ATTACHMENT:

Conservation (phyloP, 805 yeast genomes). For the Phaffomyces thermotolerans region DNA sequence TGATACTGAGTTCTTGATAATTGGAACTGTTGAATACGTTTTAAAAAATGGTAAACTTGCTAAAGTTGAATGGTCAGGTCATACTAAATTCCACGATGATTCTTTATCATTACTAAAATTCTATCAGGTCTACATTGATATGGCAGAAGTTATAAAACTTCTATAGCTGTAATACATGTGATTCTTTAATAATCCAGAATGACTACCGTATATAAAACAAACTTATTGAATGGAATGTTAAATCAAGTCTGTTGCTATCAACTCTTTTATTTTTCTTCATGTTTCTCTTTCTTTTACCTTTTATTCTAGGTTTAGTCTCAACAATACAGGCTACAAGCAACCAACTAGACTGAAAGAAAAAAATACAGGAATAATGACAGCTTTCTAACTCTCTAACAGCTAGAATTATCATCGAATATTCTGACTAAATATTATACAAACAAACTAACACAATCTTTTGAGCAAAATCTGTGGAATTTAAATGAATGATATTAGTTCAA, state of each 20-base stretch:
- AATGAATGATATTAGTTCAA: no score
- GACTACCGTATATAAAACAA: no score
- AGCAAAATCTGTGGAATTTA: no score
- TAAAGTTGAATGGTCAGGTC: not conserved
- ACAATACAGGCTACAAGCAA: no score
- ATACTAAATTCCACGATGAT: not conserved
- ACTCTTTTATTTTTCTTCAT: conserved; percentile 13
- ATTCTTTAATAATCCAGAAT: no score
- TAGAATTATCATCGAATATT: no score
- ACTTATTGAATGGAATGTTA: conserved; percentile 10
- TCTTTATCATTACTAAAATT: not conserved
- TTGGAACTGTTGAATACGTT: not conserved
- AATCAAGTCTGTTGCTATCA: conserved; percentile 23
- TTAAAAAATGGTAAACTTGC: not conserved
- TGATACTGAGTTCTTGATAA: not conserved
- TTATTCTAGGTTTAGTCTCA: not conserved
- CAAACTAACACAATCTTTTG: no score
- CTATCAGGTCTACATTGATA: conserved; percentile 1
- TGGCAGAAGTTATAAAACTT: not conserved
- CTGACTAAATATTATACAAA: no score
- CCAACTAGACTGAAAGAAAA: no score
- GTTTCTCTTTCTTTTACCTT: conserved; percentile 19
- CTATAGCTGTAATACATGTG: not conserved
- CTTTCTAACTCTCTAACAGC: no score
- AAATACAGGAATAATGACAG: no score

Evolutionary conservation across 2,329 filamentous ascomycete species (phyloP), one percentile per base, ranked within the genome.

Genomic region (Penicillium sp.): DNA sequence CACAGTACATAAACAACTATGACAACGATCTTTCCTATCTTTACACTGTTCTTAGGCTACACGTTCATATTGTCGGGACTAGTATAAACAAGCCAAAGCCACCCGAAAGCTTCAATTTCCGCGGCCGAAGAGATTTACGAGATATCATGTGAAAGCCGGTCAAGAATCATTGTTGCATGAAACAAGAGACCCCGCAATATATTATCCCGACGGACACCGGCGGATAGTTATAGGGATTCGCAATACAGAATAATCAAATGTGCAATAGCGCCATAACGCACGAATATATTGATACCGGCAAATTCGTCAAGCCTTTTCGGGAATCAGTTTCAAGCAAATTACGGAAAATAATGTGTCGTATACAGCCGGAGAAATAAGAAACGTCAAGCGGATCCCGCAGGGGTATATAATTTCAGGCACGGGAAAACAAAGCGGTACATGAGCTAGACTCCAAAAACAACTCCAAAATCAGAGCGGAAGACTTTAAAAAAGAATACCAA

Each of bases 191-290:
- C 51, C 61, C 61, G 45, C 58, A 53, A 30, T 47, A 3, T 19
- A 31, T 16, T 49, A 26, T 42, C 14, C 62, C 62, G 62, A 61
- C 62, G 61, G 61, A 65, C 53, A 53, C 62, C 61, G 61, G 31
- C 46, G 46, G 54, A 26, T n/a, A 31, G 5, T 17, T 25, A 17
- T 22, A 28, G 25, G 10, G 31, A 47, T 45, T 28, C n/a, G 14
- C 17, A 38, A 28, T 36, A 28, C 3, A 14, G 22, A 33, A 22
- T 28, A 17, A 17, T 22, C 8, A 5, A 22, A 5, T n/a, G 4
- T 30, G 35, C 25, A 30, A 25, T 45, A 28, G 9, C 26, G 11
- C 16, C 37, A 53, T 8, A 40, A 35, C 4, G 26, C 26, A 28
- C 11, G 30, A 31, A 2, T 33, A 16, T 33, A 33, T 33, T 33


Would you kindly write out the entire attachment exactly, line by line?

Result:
Conservation (phyloP, 805 yeast genomes). For the Phaffomyces thermotolerans region DNA sequence TGATACTGAGTTCTTGATAATTGGAACTGTTGAATACGTTTTAAAAAATGGTAAACTTGCTAAAGTTGAATGGTCAGGTCATACTAAATTCCACGATGATTCTTTATCATTACTAAAATTCTATCAGGTCTACATTGATATGGCAGAAGTTATAAAACTTCTATAGCTGTAATACATGTGATTCTTTAATAATCCAGAATGACTACCGTATATAAAACAAACTTATTGAATGGAATGTTAAATCAAGTCTGTTGCTATCAACTCTTTTATTTTTCTTCATGTTTCTCTTTCTTTTACCTTTTATTCTAGGTTTAGTCTCAACAATACAGGCTACAAGCAACCAACTAGACTGAAAGAAAAAAATACAGGAATAATGACAGCTTTCTAACTCTCTAACAGCTAGAATTATCATCGAATATTCTGACTAAATATTATACAAACAAACTAACACAATCTTTTGAGCAAAATCTGTGGAATTTAAATGAATGATATTAGTTCAA, state of each 20-base stretch:
- AATGAATGATATTAGTTCAA: no score
- GACTACCGTATATAAAACAA: no score
- AGCAAAATCTGTGGAATTTA: no score
- TAAAGTTGAATGGTCAGGTC: not conserved
- ACAATACAGGCTACAAGCAA: no score
- ATACTAAATTCCACGATGAT: not conserved
- ACTCTTTTATTTTTCTTCAT: conserved; percentile 13
- ATTCTTTAATAATCCAGAAT: no score
- TAGAATTATCATCGAATATT: no score
- ACTTATTGAATGGAATGTTA: conserved; percentile 10
- TCTTTATCATTACTAAAATT: not conserved
- TTGGAACTGTTGAATACGTT: not conserved
- AATCAAGTCTGTTGCTATCA: conserved; percentile 23
- TTAAAAAATGGTAAACTTGC: not conserved
- TGATACTGAGTTCTTGATAA: not conserved
- TTATTCTAGGTTTAGTCTCA: not conserved
- CAAACTAACACAATCTTTTG: no score
- CTATCAGGTCTACATTGATA: conserved; percentile 1
- TGGCAGAAGTTATAAAACTT: not conserved
- CTGACTAAATATTATACAAA: no score
- CCAACTAGACTGAAAGAAAA: no score
- GTTTCTCTTTCTTTTACCTT: conserved; percentile 19
- CTATAGCTGTAATACATGTG: not conserved
- CTTTCTAACTCTCTAACAGC: no score
- AAATACAGGAATAATGACAG: no score

Evolutionary conservation across 2,329 filamentous ascomycete species (phyloP), one percentile per base, ranked within the genome.

Genomic region (Penicillium sp.): DNA sequence CACAGTACATAAACAACTATGACAACGATCTTTCCTATCTTTACACTGTTCTTAGGCTACACGTTCATATTGTCGGGACTAGTATAAACAAGCCAAAGCCACCCGAAAGCTTCAATTTCCGCGGCCGAAGAGATTTACGAGATATCATGTGAAAGCCGGTCAAGAATCATTGTTGCATGAAACAAGAGACCCCGCAATATATTATCCCGACGGACACCGGCGGATAGTTATAGGGATTCGCAATACAGAATAATCAAATGTGCAATAGCGCCATAACGCACGAATATATTGATACCGGCAAATTCGTCAAGCCTTTTCGGGAATCAGTTTCAAGCAAATTACGGAAAATAATGTGTCGTATACAGCCGGAGAAATAAGAAACGTCAAGCGGATCCCGCAGGGGTATATAATTTCAGGCACGGGAAAACAAAGCGGTACATGAGCTAGACTCCAAAAACAACTCCAAAATCAGAGCGGAAGACTTTAAAAAAGAATACCAA

Each of bases 191-290:
- C 51, C 61, C 61, G 45, C 58, A 53, A 30, T 47, A 3, T 19
- A 31, T 16, T 49, A 26, T 42, C 14, C 62, C 62, G 62, A 61
- C 62, G 61, G 61, A 65, C 53, A 53, C 62, C 61, G 61, G 31
- C 46, G 46, G 54, A 26, T n/a, A 31, G 5, T 17, T 25, A 17
- T 22, A 28, G 25, G 10, G 31, A 47, T 45, T 28, C n/a, G 14
- C 17, A 38, A 28, T 36, A 28, C 3, A 14, G 22, A 33, A 22
- T 28, A 17, A 17, T 22, C 8, A 5, A 22, A 5, T n/a, G 4
- T 30, G 35, C 25, A 30, A 25, T 45, A 28, G 9, C 26, G 11
- C 16, C 37, A 53, T 8, A 40, A 35, C 4, G 26, C 26, A 28
- C 11, G 30, A 31, A 2, T 33, A 16, T 33, A 33, T 33, T 33